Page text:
Peptide binding to lipid bilayers : nonclassical hydrophobic effect and membrane-induced pK shifts

Beschiaschvili, G. and Seelig, J.. (1992) Peptide binding to lipid bilayers : nonclassical hydrophobic effect and membrane-induced pK shifts. Biochemistry, Vol. 31, H. 41. pp. 10044-10053.

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Official URL: http://edoc.unibas.ch/dok/A5257458

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The binding of the cyclic peptide (+)-D-Phe1-Cys2-Phe3-D-Trp4-(+)-Lys5-Thr6- Cys7-Thr(ol)8, a somatostatin analogue (SMS 201-995), and the potential-sensitive dye 2-(p-toluidinyl)naphthalene-6-sulfonate (TNS) to lipid membranes was investigated with high-sensitivity titration calorimetry. The binding enthalpy of the peptide was found to vary dramatically with the vesicle size. For highly curved vesicles with a diameter of d congruent to 30 nm, the binding reaction was enthalpy-driven with delta H congruent to -7.0 +/- 0.3 kcal/mol; for large vesicles with more tightly packed lipids, the binding reaction became endothermic with delta H congruent to +1.0 +/- 0.3 kcal/mol and was entropy-driven. In contrast, the free energy of binding was almost independent of the vesicle size. The thermodynamic analysis suggests that the observed enthalpy-entropy compensation of about 8 kcal/mol can be related to a change in the internal tension of the bilayer and is brought about by an entropy increase of the lipid matrix. The "entropy potential" of the membrane may have its molecular origin in the excitation of the hydrocarbon chains to a more disordered configuration and may play a more important role in membrane partition equilibria than the classical hydrophobic effect. The binding of the peptide to the membrane surface induced a pK shift of the peptide terminal amino group. Neutral membranes were found to destabilize the NH3+ group, leading to a decrease in pK; negatively charged membranes, generated an apparent increase in pK due to the increase in proton concentration near the membrane surface. No pK shifts were seen for TNS. Titration calorimetry combined with the Gouy-Chapman theory can be used to determine both the reaction enthalpy and the binding constant of the membrane-binding equilibrium.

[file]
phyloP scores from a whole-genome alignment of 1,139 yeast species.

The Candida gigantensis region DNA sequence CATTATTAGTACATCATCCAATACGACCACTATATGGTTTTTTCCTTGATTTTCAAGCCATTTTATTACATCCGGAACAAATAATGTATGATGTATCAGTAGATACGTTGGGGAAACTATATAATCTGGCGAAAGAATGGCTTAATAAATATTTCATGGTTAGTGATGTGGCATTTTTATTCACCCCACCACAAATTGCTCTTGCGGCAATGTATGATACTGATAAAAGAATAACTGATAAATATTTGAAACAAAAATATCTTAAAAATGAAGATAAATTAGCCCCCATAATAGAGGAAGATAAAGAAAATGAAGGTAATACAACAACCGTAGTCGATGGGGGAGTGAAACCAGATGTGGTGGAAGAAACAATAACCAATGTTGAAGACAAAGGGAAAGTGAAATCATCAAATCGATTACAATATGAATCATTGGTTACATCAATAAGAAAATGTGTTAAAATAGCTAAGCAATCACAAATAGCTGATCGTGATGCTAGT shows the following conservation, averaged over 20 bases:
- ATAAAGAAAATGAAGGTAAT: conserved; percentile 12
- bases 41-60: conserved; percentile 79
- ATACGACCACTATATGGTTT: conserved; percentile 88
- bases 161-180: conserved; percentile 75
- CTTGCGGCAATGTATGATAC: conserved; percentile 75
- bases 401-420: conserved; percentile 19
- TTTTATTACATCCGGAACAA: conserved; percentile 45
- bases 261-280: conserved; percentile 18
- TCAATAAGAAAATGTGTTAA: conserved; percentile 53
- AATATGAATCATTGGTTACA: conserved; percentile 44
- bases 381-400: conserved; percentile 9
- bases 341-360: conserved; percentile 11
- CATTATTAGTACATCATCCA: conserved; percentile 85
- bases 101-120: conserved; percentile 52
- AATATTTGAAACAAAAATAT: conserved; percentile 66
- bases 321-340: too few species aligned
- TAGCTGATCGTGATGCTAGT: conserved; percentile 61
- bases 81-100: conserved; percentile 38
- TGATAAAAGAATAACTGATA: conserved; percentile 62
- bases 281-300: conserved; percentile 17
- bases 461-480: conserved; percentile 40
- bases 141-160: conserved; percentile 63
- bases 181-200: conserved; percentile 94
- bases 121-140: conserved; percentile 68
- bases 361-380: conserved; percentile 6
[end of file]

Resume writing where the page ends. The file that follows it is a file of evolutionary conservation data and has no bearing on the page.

Faculties and Departments:05 Faculty of Science > Departement Biozentrum > Former Organization Units Biozentrum > Biophysical Chemistry (Seelig J)
UniBasel Contributors:Seelig, Joachim
Item Type:Article, refereed
Article Subtype:Research Article
Publisher:American Chemical Society
Note:Publication type according to Uni Basel Research Database: Journal article
Last Modified:22 Mar 2012 14:19
Deposited On:22 Mar 2012 13:18

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